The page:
This project will explore the drivers of these patterns in Africa. We will use updated data to assess whether the patterns of growth observed in Diao et al. (2017) hold in more recent years and in more African countries. We will then apply the theoretical model from Diao et al. (2017) to explore the drivers of these patterns. The model theorizes that the East Asian growth is consistent with supply shocks caused by productivity growth within nonagricultural sectors. On the other hand, it suggests that patterns observed in Africa may be driven by demand side factors. As demand increases (possibly from foreign transfers or increasing agricultural incomes), the nonagricultural sector expands, and growth-promoting structural change takes place. At the same time, labor productivity in the nonagricultural sector is driven down, producing the observed trends. Part of this decline in nonagricultural sector productivity may be due to an expansion of informal sector activity and an influx of unproductive firms; however, it may also be caused by poor performance of the formal sector. These alternate possibilities have very different policy implications.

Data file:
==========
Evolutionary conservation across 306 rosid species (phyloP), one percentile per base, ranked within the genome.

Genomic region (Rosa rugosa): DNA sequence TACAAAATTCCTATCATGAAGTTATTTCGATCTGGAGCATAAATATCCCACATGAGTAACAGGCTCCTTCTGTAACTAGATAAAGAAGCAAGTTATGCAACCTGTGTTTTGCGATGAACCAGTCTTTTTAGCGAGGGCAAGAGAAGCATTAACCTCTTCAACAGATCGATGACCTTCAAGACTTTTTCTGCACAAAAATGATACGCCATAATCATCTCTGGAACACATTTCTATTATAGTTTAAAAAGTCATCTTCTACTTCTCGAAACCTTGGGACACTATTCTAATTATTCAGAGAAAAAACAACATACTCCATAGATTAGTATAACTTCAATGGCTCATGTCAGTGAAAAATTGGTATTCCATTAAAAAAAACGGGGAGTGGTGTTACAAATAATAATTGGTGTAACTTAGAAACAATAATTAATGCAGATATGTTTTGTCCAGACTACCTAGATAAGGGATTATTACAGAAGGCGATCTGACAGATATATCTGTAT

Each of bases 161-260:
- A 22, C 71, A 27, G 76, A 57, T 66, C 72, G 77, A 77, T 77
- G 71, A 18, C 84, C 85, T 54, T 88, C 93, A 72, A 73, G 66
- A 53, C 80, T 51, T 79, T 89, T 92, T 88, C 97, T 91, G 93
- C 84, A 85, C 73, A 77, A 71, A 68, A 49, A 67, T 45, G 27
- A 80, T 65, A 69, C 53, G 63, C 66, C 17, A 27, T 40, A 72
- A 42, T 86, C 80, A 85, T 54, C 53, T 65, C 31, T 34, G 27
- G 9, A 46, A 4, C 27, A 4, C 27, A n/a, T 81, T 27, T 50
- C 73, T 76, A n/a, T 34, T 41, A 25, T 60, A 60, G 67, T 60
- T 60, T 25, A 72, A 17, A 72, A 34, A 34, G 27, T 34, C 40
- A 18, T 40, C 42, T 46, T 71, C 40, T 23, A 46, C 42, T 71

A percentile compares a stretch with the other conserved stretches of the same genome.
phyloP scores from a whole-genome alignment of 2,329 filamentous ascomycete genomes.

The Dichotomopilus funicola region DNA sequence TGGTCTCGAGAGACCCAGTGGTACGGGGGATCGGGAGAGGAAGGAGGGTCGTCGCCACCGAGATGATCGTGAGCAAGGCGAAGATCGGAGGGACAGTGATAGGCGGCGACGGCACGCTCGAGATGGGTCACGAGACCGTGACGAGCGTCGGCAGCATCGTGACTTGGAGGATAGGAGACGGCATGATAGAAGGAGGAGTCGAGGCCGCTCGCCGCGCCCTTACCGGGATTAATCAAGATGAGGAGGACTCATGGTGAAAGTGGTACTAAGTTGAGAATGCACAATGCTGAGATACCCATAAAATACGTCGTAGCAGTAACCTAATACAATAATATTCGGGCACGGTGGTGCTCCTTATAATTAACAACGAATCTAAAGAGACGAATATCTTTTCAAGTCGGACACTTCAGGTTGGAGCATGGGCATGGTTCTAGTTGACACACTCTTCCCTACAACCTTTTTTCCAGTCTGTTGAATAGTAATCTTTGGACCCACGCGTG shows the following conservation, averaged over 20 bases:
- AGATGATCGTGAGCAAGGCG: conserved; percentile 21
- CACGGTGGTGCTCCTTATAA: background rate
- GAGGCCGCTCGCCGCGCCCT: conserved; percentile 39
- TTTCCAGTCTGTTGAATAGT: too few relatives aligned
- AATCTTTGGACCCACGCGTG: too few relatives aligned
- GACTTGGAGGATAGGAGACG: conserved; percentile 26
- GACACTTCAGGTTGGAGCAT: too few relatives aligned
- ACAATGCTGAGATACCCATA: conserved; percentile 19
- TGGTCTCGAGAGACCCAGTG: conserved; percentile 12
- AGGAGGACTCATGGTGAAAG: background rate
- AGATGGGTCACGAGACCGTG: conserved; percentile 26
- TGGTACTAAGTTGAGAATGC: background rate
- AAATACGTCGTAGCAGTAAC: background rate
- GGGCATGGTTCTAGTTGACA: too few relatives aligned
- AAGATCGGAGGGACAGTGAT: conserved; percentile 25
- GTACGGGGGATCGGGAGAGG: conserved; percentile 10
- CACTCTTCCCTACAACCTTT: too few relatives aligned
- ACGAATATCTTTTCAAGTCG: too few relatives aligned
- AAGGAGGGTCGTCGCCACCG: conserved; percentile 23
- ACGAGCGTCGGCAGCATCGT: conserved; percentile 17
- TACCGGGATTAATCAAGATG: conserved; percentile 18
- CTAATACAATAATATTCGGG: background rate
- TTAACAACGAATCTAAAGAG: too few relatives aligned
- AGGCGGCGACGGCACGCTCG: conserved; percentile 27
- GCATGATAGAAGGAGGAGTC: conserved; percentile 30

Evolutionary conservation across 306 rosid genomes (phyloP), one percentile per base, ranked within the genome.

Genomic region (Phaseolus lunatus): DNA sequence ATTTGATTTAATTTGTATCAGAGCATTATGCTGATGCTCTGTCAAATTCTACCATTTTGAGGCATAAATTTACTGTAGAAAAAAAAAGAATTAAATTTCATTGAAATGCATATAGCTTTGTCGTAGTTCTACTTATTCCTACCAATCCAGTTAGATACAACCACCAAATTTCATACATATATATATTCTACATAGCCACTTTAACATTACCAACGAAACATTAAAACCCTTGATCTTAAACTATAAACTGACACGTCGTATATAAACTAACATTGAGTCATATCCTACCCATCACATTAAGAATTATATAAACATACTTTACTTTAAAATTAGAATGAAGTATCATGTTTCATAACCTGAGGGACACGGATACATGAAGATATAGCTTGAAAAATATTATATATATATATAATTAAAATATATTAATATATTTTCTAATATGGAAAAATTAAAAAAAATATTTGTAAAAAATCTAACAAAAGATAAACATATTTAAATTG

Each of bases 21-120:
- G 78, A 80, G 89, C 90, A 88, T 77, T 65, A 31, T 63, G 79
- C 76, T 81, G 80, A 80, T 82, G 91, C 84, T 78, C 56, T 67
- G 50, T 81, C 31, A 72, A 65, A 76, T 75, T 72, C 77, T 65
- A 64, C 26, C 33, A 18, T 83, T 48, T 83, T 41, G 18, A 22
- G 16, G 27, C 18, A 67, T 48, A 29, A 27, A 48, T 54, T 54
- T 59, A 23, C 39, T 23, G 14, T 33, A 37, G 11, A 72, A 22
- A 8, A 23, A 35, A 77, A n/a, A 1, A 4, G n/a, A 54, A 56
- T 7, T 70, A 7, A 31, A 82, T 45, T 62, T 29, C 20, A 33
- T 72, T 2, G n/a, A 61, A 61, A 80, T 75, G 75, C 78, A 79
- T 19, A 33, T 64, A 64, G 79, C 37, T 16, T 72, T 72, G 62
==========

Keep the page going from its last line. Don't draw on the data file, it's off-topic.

We will test the extent to which structural change in Africa has been driven by demand side factors using trade, national accounts, and firm-level data. This research will focus on manufacturing, which is relatively easy to measure and has been one of the most important sectors in driving structural change and growth in developing countries. This research will lead to an understanding of why the African experience has been so different from that observed in East Asia and will reveal important implications for the sustainability of growth on the continent.